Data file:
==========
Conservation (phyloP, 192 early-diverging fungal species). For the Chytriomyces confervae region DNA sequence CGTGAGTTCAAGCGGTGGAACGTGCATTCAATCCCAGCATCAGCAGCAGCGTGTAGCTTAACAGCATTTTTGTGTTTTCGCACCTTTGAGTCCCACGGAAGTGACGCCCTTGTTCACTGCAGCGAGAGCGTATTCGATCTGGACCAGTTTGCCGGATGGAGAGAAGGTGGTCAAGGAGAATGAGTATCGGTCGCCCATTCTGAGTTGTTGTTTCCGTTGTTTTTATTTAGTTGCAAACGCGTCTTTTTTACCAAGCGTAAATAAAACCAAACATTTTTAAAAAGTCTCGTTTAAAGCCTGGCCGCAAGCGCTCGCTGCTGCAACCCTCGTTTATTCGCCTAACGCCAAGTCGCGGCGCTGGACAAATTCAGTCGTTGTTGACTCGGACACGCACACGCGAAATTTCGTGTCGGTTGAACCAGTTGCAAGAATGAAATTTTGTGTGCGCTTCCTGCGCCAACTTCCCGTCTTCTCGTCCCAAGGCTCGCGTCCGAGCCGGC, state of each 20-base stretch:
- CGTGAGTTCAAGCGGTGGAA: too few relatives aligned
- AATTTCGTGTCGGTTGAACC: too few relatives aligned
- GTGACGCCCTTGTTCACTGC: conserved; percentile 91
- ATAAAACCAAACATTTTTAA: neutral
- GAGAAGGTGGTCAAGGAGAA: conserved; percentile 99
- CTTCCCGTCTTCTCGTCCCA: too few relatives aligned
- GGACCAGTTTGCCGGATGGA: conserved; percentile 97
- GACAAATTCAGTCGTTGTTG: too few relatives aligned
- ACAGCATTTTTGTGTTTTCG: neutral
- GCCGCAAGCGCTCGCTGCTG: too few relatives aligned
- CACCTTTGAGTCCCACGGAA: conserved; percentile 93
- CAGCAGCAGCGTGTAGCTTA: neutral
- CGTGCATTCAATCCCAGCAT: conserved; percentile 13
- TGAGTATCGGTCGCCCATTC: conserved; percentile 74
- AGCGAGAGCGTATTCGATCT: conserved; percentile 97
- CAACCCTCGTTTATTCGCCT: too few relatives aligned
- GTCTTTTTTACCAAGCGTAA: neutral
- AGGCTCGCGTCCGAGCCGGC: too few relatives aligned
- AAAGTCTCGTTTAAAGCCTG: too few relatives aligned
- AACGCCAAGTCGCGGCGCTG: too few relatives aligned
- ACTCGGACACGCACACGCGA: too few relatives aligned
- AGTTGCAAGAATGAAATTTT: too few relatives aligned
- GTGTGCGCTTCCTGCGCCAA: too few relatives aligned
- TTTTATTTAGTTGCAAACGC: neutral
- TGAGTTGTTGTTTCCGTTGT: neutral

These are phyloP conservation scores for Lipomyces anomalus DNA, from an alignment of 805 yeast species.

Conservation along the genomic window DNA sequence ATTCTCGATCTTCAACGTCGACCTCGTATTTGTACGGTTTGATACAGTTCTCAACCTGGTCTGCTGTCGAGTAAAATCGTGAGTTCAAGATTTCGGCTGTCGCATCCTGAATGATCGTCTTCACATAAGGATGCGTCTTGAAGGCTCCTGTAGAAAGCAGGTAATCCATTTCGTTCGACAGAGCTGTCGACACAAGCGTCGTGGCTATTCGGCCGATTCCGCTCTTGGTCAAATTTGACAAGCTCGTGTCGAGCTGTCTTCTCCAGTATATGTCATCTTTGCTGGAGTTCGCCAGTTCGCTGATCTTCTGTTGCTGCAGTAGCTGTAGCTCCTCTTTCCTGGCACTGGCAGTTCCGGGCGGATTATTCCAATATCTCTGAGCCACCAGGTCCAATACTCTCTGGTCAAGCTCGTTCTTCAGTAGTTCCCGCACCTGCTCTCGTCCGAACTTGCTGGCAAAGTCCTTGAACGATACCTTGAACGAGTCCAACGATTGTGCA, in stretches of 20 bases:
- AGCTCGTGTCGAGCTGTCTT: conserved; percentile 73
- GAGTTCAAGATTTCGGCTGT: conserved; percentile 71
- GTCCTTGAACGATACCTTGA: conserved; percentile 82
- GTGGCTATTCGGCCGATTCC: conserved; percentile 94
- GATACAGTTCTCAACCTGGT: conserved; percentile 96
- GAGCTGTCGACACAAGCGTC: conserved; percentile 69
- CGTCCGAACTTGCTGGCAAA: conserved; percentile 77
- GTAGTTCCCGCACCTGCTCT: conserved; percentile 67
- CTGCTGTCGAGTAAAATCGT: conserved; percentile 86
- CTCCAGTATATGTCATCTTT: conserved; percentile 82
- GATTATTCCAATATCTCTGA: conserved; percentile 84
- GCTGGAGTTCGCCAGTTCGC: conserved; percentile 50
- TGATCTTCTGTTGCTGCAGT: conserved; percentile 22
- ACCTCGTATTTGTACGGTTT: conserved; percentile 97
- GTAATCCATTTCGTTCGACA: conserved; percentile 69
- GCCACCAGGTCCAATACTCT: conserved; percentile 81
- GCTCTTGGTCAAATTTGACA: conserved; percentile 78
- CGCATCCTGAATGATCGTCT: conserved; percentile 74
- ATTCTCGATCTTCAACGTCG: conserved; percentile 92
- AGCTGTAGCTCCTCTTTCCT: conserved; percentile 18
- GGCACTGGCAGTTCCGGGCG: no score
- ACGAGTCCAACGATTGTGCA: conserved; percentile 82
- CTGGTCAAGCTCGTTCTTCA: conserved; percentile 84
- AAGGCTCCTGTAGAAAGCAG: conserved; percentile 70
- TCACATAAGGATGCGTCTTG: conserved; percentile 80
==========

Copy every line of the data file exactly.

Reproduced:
Conservation (phyloP, 192 early-diverging fungal species). For the Chytriomyces confervae region DNA sequence CGTGAGTTCAAGCGGTGGAACGTGCATTCAATCCCAGCATCAGCAGCAGCGTGTAGCTTAACAGCATTTTTGTGTTTTCGCACCTTTGAGTCCCACGGAAGTGACGCCCTTGTTCACTGCAGCGAGAGCGTATTCGATCTGGACCAGTTTGCCGGATGGAGAGAAGGTGGTCAAGGAGAATGAGTATCGGTCGCCCATTCTGAGTTGTTGTTTCCGTTGTTTTTATTTAGTTGCAAACGCGTCTTTTTTACCAAGCGTAAATAAAACCAAACATTTTTAAAAAGTCTCGTTTAAAGCCTGGCCGCAAGCGCTCGCTGCTGCAACCCTCGTTTATTCGCCTAACGCCAAGTCGCGGCGCTGGACAAATTCAGTCGTTGTTGACTCGGACACGCACACGCGAAATTTCGTGTCGGTTGAACCAGTTGCAAGAATGAAATTTTGTGTGCGCTTCCTGCGCCAACTTCCCGTCTTCTCGTCCCAAGGCTCGCGTCCGAGCCGGC, state of each 20-base stretch:
- CGTGAGTTCAAGCGGTGGAA: too few relatives aligned
- AATTTCGTGTCGGTTGAACC: too few relatives aligned
- GTGACGCCCTTGTTCACTGC: conserved; percentile 91
- ATAAAACCAAACATTTTTAA: neutral
- GAGAAGGTGGTCAAGGAGAA: conserved; percentile 99
- CTTCCCGTCTTCTCGTCCCA: too few relatives aligned
- GGACCAGTTTGCCGGATGGA: conserved; percentile 97
- GACAAATTCAGTCGTTGTTG: too few relatives aligned
- ACAGCATTTTTGTGTTTTCG: neutral
- GCCGCAAGCGCTCGCTGCTG: too few relatives aligned
- CACCTTTGAGTCCCACGGAA: conserved; percentile 93
- CAGCAGCAGCGTGTAGCTTA: neutral
- CGTGCATTCAATCCCAGCAT: conserved; percentile 13
- TGAGTATCGGTCGCCCATTC: conserved; percentile 74
- AGCGAGAGCGTATTCGATCT: conserved; percentile 97
- CAACCCTCGTTTATTCGCCT: too few relatives aligned
- GTCTTTTTTACCAAGCGTAA: neutral
- AGGCTCGCGTCCGAGCCGGC: too few relatives aligned
- AAAGTCTCGTTTAAAGCCTG: too few relatives aligned
- AACGCCAAGTCGCGGCGCTG: too few relatives aligned
- ACTCGGACACGCACACGCGA: too few relatives aligned
- AGTTGCAAGAATGAAATTTT: too few relatives aligned
- GTGTGCGCTTCCTGCGCCAA: too few relatives aligned
- TTTTATTTAGTTGCAAACGC: neutral
- TGAGTTGTTGTTTCCGTTGT: neutral

These are phyloP conservation scores for Lipomyces anomalus DNA, from an alignment of 805 yeast species.

Conservation along the genomic window DNA sequence ATTCTCGATCTTCAACGTCGACCTCGTATTTGTACGGTTTGATACAGTTCTCAACCTGGTCTGCTGTCGAGTAAAATCGTGAGTTCAAGATTTCGGCTGTCGCATCCTGAATGATCGTCTTCACATAAGGATGCGTCTTGAAGGCTCCTGTAGAAAGCAGGTAATCCATTTCGTTCGACAGAGCTGTCGACACAAGCGTCGTGGCTATTCGGCCGATTCCGCTCTTGGTCAAATTTGACAAGCTCGTGTCGAGCTGTCTTCTCCAGTATATGTCATCTTTGCTGGAGTTCGCCAGTTCGCTGATCTTCTGTTGCTGCAGTAGCTGTAGCTCCTCTTTCCTGGCACTGGCAGTTCCGGGCGGATTATTCCAATATCTCTGAGCCACCAGGTCCAATACTCTCTGGTCAAGCTCGTTCTTCAGTAGTTCCCGCACCTGCTCTCGTCCGAACTTGCTGGCAAAGTCCTTGAACGATACCTTGAACGAGTCCAACGATTGTGCA, in stretches of 20 bases:
- AGCTCGTGTCGAGCTGTCTT: conserved; percentile 73
- GAGTTCAAGATTTCGGCTGT: conserved; percentile 71
- GTCCTTGAACGATACCTTGA: conserved; percentile 82
- GTGGCTATTCGGCCGATTCC: conserved; percentile 94
- GATACAGTTCTCAACCTGGT: conserved; percentile 96
- GAGCTGTCGACACAAGCGTC: conserved; percentile 69
- CGTCCGAACTTGCTGGCAAA: conserved; percentile 77
- GTAGTTCCCGCACCTGCTCT: conserved; percentile 67
- CTGCTGTCGAGTAAAATCGT: conserved; percentile 86
- CTCCAGTATATGTCATCTTT: conserved; percentile 82
- GATTATTCCAATATCTCTGA: conserved; percentile 84
- GCTGGAGTTCGCCAGTTCGC: conserved; percentile 50
- TGATCTTCTGTTGCTGCAGT: conserved; percentile 22
- ACCTCGTATTTGTACGGTTT: conserved; percentile 97
- GTAATCCATTTCGTTCGACA: conserved; percentile 69
- GCCACCAGGTCCAATACTCT: conserved; percentile 81
- GCTCTTGGTCAAATTTGACA: conserved; percentile 78
- CGCATCCTGAATGATCGTCT: conserved; percentile 74
- ATTCTCGATCTTCAACGTCG: conserved; percentile 92
- AGCTGTAGCTCCTCTTTCCT: conserved; percentile 18
- GGCACTGGCAGTTCCGGGCG: no score
- ACGAGTCCAACGATTGTGCA: conserved; percentile 82
- CTGGTCAAGCTCGTTCTTCA: conserved; percentile 84
- AAGGCTCCTGTAGAAAGCAG: conserved; percentile 70
- TCACATAAGGATGCGTCTTG: conserved; percentile 80